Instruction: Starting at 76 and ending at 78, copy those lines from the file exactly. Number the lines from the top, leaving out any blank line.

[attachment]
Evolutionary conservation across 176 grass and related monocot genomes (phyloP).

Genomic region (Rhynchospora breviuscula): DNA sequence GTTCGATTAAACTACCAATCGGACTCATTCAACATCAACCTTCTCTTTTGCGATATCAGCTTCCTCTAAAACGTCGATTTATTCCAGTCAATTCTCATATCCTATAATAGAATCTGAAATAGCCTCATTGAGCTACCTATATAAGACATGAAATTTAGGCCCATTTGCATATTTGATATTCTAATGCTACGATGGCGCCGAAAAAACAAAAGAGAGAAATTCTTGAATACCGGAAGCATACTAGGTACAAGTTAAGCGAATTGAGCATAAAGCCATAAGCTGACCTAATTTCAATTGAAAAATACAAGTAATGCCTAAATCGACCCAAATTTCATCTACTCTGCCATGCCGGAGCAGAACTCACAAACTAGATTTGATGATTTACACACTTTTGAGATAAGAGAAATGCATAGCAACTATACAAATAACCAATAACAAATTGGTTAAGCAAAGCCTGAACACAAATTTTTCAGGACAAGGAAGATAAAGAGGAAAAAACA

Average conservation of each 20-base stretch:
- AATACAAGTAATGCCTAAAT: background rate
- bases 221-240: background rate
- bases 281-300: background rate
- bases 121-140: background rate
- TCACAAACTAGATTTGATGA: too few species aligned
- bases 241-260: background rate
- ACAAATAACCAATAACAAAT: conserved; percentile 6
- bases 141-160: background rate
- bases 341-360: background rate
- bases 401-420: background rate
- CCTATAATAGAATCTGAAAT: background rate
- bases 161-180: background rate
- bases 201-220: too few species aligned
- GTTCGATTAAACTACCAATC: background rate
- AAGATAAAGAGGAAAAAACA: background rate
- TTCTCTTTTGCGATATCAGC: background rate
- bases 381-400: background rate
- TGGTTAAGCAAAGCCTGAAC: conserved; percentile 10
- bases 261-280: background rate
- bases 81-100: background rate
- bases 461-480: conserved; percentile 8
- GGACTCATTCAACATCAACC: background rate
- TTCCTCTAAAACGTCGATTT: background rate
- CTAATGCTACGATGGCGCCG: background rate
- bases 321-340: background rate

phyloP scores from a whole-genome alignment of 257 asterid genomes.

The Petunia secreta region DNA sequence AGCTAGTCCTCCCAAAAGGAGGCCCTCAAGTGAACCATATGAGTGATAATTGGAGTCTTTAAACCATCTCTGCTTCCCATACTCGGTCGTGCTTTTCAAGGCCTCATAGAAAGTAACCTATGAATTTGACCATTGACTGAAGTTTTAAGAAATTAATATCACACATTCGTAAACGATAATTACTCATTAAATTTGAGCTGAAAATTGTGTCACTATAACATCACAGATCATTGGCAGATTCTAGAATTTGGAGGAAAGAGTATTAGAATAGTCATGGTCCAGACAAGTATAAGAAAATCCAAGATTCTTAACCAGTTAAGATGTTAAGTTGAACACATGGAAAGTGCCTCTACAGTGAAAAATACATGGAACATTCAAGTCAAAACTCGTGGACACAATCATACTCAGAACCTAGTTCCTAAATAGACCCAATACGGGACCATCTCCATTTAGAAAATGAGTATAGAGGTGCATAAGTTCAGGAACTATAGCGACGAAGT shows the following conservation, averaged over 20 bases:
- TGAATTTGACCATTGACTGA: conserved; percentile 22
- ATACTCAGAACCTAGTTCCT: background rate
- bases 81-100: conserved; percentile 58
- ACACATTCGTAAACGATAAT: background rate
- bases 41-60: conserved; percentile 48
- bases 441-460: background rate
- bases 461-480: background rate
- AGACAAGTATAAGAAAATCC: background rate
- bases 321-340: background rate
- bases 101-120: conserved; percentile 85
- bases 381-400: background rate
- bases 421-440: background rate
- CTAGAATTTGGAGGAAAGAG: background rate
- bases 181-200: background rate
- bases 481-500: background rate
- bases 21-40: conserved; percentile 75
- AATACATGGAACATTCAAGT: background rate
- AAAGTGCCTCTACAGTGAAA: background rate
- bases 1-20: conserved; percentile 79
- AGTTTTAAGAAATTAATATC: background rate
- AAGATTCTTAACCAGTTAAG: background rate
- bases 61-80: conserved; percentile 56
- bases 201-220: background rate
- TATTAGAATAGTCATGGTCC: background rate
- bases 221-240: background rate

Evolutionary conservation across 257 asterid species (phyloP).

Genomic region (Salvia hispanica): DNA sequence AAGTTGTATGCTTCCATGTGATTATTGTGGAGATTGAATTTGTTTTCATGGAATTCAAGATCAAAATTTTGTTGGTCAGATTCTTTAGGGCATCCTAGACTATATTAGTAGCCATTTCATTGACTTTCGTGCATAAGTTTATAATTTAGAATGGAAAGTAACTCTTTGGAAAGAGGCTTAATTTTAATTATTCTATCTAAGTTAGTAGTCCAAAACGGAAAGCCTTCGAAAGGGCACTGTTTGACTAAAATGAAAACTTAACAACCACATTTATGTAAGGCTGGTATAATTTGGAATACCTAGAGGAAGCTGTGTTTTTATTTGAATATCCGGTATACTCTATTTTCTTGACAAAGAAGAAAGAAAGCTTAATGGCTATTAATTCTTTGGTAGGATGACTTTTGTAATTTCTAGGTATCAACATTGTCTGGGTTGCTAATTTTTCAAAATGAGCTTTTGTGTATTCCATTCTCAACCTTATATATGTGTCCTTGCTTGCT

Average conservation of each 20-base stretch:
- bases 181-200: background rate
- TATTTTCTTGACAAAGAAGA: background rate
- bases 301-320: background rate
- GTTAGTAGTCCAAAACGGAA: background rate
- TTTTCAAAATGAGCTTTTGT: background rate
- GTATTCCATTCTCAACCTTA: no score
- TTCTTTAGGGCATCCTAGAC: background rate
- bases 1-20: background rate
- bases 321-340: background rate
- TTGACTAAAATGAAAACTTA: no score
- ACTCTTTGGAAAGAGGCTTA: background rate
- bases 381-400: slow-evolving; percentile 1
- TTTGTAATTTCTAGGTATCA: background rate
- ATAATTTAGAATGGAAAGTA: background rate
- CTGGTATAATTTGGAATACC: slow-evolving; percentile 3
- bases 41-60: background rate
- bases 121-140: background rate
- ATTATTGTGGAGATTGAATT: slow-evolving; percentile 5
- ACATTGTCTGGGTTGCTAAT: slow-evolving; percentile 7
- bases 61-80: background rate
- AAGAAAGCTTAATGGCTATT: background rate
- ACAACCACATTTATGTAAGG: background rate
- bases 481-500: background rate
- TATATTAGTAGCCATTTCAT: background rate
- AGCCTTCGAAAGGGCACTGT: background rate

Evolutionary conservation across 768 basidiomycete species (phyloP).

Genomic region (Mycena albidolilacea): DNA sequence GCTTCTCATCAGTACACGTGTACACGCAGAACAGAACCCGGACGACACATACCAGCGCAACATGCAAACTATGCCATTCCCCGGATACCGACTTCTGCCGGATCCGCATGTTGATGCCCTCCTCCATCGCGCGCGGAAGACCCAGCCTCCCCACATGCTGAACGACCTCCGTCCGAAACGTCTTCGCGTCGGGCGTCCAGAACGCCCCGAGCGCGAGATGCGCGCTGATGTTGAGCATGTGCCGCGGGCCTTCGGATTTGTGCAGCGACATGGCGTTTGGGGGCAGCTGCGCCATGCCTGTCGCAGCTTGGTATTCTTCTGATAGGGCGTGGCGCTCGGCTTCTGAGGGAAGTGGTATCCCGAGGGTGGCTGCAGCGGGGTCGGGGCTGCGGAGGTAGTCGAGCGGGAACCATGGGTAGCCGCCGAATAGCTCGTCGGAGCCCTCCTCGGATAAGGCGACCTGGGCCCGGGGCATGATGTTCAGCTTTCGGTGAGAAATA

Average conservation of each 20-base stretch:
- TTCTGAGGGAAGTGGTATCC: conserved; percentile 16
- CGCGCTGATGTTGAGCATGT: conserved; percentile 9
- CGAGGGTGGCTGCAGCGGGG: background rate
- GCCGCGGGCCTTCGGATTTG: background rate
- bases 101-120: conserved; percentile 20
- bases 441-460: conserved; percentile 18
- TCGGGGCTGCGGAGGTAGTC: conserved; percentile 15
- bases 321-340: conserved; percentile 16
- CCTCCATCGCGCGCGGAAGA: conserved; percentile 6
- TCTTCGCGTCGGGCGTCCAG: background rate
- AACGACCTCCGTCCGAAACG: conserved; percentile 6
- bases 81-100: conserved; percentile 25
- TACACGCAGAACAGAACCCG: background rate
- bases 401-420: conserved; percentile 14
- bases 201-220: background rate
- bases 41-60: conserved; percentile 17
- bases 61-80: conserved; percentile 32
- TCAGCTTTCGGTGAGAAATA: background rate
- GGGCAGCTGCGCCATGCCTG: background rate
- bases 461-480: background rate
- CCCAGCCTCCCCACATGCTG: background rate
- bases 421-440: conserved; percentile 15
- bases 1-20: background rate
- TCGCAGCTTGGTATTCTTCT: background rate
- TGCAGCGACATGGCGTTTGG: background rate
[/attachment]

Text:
- ATTATTGTGGAGATTGAATT: slow-evolving; percentile 5
- ACATTGTCTGGGTTGCTAAT: slow-evolving; percentile 7
- bases 61-80: background rate